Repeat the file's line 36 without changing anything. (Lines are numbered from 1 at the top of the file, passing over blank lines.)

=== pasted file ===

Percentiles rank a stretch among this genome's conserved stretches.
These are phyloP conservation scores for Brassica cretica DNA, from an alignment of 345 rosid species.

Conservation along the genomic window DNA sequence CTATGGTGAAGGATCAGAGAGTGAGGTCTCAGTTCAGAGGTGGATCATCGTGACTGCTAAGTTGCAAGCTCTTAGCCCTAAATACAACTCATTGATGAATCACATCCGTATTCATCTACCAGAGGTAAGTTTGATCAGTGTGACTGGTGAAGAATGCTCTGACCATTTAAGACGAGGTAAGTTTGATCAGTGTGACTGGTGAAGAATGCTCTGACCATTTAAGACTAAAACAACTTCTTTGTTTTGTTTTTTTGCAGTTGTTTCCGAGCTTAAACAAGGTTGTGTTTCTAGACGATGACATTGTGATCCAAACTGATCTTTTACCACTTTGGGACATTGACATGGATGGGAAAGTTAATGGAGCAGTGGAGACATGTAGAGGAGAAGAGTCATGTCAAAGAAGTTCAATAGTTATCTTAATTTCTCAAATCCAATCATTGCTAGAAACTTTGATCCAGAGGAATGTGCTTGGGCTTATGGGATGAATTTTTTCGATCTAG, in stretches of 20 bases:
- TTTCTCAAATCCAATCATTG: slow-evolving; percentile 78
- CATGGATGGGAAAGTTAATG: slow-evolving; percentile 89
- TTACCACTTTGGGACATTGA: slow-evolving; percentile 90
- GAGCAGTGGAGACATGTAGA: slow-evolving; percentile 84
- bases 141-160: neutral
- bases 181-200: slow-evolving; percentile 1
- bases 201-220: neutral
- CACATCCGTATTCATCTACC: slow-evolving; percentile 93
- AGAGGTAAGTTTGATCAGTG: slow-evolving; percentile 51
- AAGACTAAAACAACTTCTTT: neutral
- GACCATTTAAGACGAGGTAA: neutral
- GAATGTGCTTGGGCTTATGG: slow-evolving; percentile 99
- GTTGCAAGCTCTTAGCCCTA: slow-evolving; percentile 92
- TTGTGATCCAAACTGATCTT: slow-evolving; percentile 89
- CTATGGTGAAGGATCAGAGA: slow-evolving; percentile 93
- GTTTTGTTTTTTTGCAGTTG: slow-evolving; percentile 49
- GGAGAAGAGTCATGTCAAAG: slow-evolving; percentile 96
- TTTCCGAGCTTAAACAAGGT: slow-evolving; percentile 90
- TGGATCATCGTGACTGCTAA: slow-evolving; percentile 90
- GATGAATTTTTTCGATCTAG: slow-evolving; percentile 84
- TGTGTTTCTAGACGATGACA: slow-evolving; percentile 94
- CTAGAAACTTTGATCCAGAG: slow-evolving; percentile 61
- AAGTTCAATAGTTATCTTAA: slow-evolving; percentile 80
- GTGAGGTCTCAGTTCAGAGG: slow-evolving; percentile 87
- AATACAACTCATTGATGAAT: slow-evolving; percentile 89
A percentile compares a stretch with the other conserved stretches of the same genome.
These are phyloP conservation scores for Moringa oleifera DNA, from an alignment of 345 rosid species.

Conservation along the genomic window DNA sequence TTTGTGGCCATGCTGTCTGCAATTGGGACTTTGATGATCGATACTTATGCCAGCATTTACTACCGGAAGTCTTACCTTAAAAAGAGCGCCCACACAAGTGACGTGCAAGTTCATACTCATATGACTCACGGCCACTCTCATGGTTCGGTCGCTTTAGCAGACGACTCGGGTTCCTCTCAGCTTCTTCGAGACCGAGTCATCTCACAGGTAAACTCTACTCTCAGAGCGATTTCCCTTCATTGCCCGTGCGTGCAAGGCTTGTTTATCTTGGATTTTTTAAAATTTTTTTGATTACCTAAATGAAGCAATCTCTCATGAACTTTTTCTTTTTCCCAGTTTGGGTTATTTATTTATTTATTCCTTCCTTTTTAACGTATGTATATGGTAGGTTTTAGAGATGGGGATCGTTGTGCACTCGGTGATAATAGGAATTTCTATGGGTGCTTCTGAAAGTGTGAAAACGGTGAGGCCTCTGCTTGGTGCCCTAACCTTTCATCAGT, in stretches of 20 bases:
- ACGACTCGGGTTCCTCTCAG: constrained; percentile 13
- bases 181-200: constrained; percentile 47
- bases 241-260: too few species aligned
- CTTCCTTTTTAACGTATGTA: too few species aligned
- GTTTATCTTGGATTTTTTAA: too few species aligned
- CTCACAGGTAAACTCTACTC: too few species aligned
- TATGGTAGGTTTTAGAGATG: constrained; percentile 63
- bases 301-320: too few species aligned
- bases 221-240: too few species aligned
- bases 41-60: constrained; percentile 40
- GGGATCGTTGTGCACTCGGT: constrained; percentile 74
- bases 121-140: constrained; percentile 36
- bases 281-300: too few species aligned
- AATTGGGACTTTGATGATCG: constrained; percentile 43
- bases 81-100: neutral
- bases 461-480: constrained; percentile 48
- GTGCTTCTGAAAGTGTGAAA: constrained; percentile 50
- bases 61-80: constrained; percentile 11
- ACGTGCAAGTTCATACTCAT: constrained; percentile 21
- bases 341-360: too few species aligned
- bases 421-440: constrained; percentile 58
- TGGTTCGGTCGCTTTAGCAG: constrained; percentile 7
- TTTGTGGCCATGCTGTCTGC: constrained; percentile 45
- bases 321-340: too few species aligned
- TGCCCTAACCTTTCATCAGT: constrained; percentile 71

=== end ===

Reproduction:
- GTTTATCTTGGATTTTTTAA: too few species aligned